REPORT: Joe Robert Cole In Talks To Write "Black Panther"
The upcoming Boruto: Naruto the Movie will receive its own manga tie-in, drawn by Kenji Taira.
Anime News Network reports the comedy, featuring super-deformed versions of the characters, will appear in the September issue of Shueisha’s Saikyo Jump magazine, which goes on sale Aug. 1, just ahead of the film’s Japanese release.
According to the Saikyo Jump announcement, in the manga, “Boruto enters the SD Naruto world. Naruto’s son stars in lively and hilarious gags! (Sasuke also appears!?)”
Announced this week, the manga will launch in the double-sized August issue of Shueisha’s V Jump. Dragon Ball creator Akira Toriyama, who’s credited with the “original story and character concepts” for the new anime, also provided the manga’s story.
Debuting in June 2014 in Japan’s Manga Action magazine, the series is set in a small, mountainous village where strange creatures dwell. There, a young boy named Wataru discovers a hidden world of monsters that befriend children, and together enter a horrifying death match.
“Tomodachi x Monster is like a certain pocket-monster story gone horribly wrong,” Seven Seas Publisher Jason DeAngelis said in a statement. “With this series you get to watch what really happens when kids with no conscience get hold of monstrous friends to do their bidding. Cute, yet macabre and gory. Tomodachi x Monster is to kids-and-their-monsters series what Magical Girl Apocalypse is to magical girl series.”
Seven Seas will release the first of three volumes of Tomodachi x Monster in February.
When the first new Dragon Ball television anime in 18 years debuts in July, it will be accompanied by a manga adaptation by Dragon Ball Heroes: Victory Mission author Toyotarō.
According to the announcement in Shueisha’s V Jump the Dragon Ball Super manga will launch in the magazine’s super-sized August issue. Dragon Ball creator Akira Toriyama, who’s credited with the “original story and character concepts” for the new anime, is also credited with the manga’s story.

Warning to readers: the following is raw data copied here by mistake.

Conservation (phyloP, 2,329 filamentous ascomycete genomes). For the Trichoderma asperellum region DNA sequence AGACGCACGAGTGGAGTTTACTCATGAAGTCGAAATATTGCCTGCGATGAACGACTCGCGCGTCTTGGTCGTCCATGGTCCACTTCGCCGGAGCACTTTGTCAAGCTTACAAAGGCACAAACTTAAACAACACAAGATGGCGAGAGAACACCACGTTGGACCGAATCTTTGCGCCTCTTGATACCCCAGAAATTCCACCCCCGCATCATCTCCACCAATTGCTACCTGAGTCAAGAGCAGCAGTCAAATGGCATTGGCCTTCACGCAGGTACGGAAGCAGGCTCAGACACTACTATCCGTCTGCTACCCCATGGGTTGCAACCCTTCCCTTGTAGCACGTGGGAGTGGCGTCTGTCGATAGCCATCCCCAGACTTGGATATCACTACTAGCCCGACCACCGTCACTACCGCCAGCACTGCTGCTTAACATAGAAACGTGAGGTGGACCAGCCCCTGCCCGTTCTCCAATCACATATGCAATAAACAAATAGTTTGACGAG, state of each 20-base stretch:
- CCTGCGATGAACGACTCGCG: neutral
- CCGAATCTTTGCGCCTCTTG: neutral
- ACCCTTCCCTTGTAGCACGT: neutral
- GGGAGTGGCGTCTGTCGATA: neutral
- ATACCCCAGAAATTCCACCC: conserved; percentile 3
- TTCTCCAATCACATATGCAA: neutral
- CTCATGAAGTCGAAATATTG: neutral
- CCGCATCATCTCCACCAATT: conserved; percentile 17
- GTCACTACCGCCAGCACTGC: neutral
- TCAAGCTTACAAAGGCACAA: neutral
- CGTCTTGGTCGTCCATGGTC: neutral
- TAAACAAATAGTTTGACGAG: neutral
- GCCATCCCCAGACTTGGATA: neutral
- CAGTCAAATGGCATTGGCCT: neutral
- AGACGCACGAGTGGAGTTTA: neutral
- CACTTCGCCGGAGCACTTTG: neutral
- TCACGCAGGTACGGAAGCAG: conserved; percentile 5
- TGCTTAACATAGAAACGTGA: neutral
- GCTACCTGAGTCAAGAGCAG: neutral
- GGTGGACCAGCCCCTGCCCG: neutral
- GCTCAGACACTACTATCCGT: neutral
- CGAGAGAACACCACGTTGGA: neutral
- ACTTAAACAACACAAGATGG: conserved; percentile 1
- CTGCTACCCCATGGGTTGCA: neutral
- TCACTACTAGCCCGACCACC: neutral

Manga and anime fans are known for their love of two-dimensional girls, but artist Muneo Saito is rounding things out a bit without going overboard: To create his “2.5D” comic Attack 00 Gakuen 2.5D, he arranges flat cutouts in three-dimensional space.
RocketNews 24 has a detailed explanation of how Saito, who is the artist for the manga Pokémon Gold and Silver Golden Boys and was a character artist for several Pokémon anime, creates his comic: He draws the figures, inks them, cuts them out, and attaches them to little clear plastic stands. While the characters are two-dimensional, their surroundings are not; Saito has painstakingly put together a model school with 3D desks and even (my favorite touch) a little model wastebasket with carefully constructed trash.
That means English-language readers will get the story the same day as those in Japan, although in a different format, as Viz’s Shonen Jump is digital-only.
One of the top-selling manga in the United States for many years, the original series ended in November. However, Kishimoto said he had more Naruto stories to tell before moving on to a different series.
Being the Colossal Titan has its advantages. I mean, you’re a 200-foot-tall human-eating giant, so you can do pretty much anything you want. Plus, without any pesky skin to contend with, you’re not troubled by acne or an oily forehead.
And now, thanks to the Japanese fashion magazine VoCE, you too can be privy to the beauty tips of Attack on Titan. Crunchyroll reports the June issue comes complete with a “skin-rejuvenating face pack” that looks like the Colossal Titan from the hit manga, anime and (soon) live-action movies.
The 77th volume of Eiichiro Oda’s One Piece shipped today in Japan with a first printing of 3.8 million copies, marking the first time in four years the manga has slipped below 4 million.
While American comics companies would be breaking out the champagne bottles with numbers like that, Anime News Network reports One Piece publisher Shueisha released a statement clarifying that, “Aside from print publications, [Shueisha] also distributes its comics digitally, and our sales channels are increasing.” A digital edition of Vol. 77 will be released next month.